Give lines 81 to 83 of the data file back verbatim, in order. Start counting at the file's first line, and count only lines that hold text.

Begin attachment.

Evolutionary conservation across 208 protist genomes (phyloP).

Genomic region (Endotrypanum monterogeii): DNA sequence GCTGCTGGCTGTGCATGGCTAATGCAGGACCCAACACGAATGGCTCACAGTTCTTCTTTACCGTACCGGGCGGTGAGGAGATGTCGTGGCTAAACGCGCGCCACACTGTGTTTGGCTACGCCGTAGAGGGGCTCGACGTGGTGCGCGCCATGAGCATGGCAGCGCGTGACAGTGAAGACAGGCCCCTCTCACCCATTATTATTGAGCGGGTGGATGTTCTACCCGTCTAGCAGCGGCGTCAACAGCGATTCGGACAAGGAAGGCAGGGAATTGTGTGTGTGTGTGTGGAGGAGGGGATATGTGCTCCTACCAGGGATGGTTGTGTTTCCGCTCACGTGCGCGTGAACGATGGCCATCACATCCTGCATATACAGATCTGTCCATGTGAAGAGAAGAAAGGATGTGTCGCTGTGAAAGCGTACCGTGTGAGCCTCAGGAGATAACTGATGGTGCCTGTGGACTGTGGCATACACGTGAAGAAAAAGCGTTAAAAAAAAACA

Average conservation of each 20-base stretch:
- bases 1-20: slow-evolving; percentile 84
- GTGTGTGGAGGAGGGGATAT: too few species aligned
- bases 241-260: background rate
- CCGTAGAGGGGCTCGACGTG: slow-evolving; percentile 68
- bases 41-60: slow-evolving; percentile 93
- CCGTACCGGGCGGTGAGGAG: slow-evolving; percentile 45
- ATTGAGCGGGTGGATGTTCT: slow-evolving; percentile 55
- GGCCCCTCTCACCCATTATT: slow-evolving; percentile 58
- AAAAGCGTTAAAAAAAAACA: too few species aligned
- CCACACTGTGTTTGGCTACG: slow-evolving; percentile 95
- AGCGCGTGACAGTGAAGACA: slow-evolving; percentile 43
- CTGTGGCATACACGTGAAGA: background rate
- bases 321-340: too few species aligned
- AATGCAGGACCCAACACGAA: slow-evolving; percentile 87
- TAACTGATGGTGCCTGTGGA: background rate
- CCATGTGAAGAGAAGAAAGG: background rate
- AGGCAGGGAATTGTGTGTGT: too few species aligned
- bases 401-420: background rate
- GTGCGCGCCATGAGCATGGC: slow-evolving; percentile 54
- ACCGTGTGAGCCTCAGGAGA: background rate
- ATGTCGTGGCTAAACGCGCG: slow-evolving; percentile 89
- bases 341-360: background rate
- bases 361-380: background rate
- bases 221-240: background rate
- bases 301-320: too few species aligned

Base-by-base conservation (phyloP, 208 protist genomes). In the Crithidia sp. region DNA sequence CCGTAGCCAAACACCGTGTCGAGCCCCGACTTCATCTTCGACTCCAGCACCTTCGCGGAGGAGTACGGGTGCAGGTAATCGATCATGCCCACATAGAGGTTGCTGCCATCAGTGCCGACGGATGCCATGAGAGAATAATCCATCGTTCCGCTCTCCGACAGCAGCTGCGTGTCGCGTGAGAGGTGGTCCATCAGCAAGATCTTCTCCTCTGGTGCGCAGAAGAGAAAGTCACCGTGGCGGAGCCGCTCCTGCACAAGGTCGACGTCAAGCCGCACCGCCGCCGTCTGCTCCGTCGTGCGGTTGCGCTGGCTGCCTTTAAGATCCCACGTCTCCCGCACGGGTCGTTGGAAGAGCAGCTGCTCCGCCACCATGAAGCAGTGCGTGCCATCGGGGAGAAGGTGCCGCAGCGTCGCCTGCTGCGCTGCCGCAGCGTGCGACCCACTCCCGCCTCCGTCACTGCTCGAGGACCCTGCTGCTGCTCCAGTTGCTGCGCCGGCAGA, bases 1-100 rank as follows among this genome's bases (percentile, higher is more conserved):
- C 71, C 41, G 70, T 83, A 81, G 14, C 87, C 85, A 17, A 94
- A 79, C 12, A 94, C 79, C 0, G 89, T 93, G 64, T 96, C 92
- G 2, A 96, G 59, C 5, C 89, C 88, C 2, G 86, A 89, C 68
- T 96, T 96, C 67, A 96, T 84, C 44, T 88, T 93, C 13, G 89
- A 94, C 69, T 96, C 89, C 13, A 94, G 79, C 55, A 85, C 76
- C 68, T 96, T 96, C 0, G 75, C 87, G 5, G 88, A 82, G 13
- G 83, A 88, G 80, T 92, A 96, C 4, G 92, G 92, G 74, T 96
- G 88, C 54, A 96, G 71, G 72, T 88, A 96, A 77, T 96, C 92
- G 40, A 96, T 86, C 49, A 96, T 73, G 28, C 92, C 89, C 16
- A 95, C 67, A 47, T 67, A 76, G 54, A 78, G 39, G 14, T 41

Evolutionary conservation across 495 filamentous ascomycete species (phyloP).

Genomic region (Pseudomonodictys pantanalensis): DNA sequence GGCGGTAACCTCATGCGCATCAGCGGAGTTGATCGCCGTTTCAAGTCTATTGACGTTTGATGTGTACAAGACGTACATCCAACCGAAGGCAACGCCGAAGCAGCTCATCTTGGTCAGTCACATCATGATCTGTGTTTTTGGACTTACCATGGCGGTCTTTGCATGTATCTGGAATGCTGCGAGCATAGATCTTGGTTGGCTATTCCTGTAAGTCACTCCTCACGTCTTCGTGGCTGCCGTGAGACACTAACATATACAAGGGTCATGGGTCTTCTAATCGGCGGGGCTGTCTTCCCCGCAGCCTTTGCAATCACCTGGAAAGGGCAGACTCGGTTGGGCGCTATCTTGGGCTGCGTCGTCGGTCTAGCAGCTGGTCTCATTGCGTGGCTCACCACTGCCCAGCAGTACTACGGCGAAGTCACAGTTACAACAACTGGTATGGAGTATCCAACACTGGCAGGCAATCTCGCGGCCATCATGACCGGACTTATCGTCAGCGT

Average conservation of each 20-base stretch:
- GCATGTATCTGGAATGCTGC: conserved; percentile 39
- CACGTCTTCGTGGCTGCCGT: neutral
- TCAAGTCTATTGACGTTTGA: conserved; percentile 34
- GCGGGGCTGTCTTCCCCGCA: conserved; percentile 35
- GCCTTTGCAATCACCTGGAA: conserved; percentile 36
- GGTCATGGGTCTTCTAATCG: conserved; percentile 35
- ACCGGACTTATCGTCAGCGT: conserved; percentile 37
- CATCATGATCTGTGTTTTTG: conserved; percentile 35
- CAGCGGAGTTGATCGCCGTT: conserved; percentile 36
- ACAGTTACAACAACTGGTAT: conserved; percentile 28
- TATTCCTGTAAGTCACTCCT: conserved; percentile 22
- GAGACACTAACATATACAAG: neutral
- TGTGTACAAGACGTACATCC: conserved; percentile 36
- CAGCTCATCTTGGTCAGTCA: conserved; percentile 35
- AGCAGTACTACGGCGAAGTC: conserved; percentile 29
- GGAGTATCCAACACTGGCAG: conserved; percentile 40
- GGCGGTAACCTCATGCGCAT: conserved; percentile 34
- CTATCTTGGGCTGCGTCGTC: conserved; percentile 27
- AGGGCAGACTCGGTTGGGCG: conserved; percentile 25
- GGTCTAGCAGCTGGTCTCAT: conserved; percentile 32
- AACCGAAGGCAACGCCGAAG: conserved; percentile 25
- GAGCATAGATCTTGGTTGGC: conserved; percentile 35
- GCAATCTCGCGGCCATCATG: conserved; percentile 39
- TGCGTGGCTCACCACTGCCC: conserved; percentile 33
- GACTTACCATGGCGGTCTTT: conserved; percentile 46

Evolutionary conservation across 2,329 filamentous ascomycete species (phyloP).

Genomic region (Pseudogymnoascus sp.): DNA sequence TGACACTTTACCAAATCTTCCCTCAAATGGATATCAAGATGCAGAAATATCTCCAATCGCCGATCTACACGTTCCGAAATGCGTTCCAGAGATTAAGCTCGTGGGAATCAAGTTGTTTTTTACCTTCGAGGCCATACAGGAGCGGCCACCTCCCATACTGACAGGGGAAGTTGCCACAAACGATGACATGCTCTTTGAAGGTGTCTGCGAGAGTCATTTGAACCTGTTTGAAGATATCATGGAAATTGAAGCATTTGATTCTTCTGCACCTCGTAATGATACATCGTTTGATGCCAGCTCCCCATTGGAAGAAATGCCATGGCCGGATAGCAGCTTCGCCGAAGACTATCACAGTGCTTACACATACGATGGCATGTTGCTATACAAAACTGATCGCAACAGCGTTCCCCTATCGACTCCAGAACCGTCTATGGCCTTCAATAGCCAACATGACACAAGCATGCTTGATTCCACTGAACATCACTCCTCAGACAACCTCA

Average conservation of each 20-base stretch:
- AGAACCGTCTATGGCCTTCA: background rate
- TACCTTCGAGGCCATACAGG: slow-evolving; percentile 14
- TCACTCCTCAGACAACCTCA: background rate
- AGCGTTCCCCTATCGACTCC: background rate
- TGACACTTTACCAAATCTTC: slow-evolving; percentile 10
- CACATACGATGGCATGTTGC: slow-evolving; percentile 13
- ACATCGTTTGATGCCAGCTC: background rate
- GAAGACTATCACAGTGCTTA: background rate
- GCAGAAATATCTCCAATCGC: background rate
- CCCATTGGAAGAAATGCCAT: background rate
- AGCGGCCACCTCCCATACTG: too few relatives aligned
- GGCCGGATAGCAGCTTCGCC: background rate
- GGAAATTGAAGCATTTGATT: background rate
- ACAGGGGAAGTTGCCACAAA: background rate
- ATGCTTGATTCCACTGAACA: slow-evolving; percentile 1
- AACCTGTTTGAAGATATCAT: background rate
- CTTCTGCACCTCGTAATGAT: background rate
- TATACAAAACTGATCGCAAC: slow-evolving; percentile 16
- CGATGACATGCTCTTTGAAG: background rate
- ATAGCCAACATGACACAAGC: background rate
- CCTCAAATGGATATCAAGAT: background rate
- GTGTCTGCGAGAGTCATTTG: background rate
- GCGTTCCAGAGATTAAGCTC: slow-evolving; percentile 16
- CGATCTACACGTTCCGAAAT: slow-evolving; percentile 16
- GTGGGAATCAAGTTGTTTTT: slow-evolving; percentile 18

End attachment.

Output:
- AGCGGCCACCTCCCATACTG: too few relatives aligned
- GGCCGGATAGCAGCTTCGCC: background rate
- GGAAATTGAAGCATTTGATT: background rate